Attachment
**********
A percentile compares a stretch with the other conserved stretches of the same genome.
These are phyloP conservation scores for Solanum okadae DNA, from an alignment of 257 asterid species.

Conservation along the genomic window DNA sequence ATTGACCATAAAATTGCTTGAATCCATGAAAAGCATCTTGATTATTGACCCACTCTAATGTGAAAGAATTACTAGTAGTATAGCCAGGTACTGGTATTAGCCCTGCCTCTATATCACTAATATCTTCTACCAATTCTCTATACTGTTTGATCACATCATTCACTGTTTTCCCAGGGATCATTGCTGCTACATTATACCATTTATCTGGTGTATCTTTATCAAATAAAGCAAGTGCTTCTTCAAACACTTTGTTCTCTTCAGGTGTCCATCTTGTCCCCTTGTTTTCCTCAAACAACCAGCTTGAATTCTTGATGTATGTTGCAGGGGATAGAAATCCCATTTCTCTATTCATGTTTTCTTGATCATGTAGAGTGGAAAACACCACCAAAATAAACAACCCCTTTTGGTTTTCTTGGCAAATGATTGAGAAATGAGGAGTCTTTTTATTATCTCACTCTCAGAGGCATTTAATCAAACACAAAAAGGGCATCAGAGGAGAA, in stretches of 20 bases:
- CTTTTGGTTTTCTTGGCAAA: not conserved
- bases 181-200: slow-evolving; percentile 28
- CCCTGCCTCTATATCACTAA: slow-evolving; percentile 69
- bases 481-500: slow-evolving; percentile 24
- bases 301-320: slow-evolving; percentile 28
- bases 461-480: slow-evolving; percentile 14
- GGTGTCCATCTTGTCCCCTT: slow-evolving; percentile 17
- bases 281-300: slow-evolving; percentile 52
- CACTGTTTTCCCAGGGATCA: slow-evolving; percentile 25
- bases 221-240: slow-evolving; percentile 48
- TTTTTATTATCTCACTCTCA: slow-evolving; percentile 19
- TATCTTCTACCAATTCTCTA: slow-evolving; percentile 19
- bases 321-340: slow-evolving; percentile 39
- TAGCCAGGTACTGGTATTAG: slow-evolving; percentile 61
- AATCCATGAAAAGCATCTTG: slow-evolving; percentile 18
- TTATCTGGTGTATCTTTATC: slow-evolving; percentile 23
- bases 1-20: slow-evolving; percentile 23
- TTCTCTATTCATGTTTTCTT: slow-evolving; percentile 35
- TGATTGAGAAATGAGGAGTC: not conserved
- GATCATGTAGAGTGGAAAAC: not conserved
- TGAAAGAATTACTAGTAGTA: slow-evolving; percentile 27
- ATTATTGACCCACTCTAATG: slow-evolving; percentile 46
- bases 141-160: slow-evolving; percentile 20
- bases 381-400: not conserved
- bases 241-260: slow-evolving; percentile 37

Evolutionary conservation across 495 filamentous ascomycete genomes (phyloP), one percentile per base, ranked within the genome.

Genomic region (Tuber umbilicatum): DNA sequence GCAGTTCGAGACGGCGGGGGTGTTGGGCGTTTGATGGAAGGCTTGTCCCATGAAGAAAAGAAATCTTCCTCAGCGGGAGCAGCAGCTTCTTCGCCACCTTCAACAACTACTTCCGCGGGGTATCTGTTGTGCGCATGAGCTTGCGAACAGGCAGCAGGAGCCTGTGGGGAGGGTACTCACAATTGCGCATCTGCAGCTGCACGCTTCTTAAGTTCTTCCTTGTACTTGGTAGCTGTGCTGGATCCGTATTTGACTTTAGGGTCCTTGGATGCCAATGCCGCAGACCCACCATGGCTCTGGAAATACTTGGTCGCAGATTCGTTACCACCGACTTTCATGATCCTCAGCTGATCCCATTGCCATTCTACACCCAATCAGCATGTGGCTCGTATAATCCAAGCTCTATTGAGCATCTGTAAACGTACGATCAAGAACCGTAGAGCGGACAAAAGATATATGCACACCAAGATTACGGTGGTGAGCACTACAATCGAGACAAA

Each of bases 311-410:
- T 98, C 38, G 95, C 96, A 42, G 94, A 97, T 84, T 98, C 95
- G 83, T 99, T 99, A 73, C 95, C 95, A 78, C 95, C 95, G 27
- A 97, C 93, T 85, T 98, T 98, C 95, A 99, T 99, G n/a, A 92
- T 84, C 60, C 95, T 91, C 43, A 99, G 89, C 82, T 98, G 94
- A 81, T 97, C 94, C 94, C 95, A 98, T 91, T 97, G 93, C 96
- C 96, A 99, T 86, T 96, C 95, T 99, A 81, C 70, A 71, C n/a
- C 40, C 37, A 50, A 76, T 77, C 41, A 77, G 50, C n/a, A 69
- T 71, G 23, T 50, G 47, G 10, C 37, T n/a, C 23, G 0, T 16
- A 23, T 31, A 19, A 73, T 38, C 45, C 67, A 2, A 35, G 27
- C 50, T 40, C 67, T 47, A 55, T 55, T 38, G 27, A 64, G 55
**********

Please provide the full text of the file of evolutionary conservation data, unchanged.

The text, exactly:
A percentile compares a stretch with the other conserved stretches of the same genome.
These are phyloP conservation scores for Solanum okadae DNA, from an alignment of 257 asterid species.

Conservation along the genomic window DNA sequence ATTGACCATAAAATTGCTTGAATCCATGAAAAGCATCTTGATTATTGACCCACTCTAATGTGAAAGAATTACTAGTAGTATAGCCAGGTACTGGTATTAGCCCTGCCTCTATATCACTAATATCTTCTACCAATTCTCTATACTGTTTGATCACATCATTCACTGTTTTCCCAGGGATCATTGCTGCTACATTATACCATTTATCTGGTGTATCTTTATCAAATAAAGCAAGTGCTTCTTCAAACACTTTGTTCTCTTCAGGTGTCCATCTTGTCCCCTTGTTTTCCTCAAACAACCAGCTTGAATTCTTGATGTATGTTGCAGGGGATAGAAATCCCATTTCTCTATTCATGTTTTCTTGATCATGTAGAGTGGAAAACACCACCAAAATAAACAACCCCTTTTGGTTTTCTTGGCAAATGATTGAGAAATGAGGAGTCTTTTTATTATCTCACTCTCAGAGGCATTTAATCAAACACAAAAAGGGCATCAGAGGAGAA, in stretches of 20 bases:
- CTTTTGGTTTTCTTGGCAAA: not conserved
- bases 181-200: slow-evolving; percentile 28
- CCCTGCCTCTATATCACTAA: slow-evolving; percentile 69
- bases 481-500: slow-evolving; percentile 24
- bases 301-320: slow-evolving; percentile 28
- bases 461-480: slow-evolving; percentile 14
- GGTGTCCATCTTGTCCCCTT: slow-evolving; percentile 17
- bases 281-300: slow-evolving; percentile 52
- CACTGTTTTCCCAGGGATCA: slow-evolving; percentile 25
- bases 221-240: slow-evolving; percentile 48
- TTTTTATTATCTCACTCTCA: slow-evolving; percentile 19
- TATCTTCTACCAATTCTCTA: slow-evolving; percentile 19
- bases 321-340: slow-evolving; percentile 39
- TAGCCAGGTACTGGTATTAG: slow-evolving; percentile 61
- AATCCATGAAAAGCATCTTG: slow-evolving; percentile 18
- TTATCTGGTGTATCTTTATC: slow-evolving; percentile 23
- bases 1-20: slow-evolving; percentile 23
- TTCTCTATTCATGTTTTCTT: slow-evolving; percentile 35
- TGATTGAGAAATGAGGAGTC: not conserved
- GATCATGTAGAGTGGAAAAC: not conserved
- TGAAAGAATTACTAGTAGTA: slow-evolving; percentile 27
- ATTATTGACCCACTCTAATG: slow-evolving; percentile 46
- bases 141-160: slow-evolving; percentile 20
- bases 381-400: not conserved
- bases 241-260: slow-evolving; percentile 37

Evolutionary conservation across 495 filamentous ascomycete genomes (phyloP), one percentile per base, ranked within the genome.

Genomic region (Tuber umbilicatum): DNA sequence GCAGTTCGAGACGGCGGGGGTGTTGGGCGTTTGATGGAAGGCTTGTCCCATGAAGAAAAGAAATCTTCCTCAGCGGGAGCAGCAGCTTCTTCGCCACCTTCAACAACTACTTCCGCGGGGTATCTGTTGTGCGCATGAGCTTGCGAACAGGCAGCAGGAGCCTGTGGGGAGGGTACTCACAATTGCGCATCTGCAGCTGCACGCTTCTTAAGTTCTTCCTTGTACTTGGTAGCTGTGCTGGATCCGTATTTGACTTTAGGGTCCTTGGATGCCAATGCCGCAGACCCACCATGGCTCTGGAAATACTTGGTCGCAGATTCGTTACCACCGACTTTCATGATCCTCAGCTGATCCCATTGCCATTCTACACCCAATCAGCATGTGGCTCGTATAATCCAAGCTCTATTGAGCATCTGTAAACGTACGATCAAGAACCGTAGAGCGGACAAAAGATATATGCACACCAAGATTACGGTGGTGAGCACTACAATCGAGACAAA

Each of bases 311-410:
- T 98, C 38, G 95, C 96, A 42, G 94, A 97, T 84, T 98, C 95
- G 83, T 99, T 99, A 73, C 95, C 95, A 78, C 95, C 95, G 27
- A 97, C 93, T 85, T 98, T 98, C 95, A 99, T 99, G n/a, A 92
- T 84, C 60, C 95, T 91, C 43, A 99, G 89, C 82, T 98, G 94
- A 81, T 97, C 94, C 94, C 95, A 98, T 91, T 97, G 93, C 96
- C 96, A 99, T 86, T 96, C 95, T 99, A 81, C 70, A 71, C n/a
- C 40, C 37, A 50, A 76, T 77, C 41, A 77, G 50, C n/a, A 69
- T 71, G 23, T 50, G 47, G 10, C 37, T n/a, C 23, G 0, T 16
- A 23, T 31, A 19, A 73, T 38, C 45, C 67, A 2, A 35, G 27
- C 50, T 40, C 67, T 47, A 55, T 55, T 38, G 27, A 64, G 55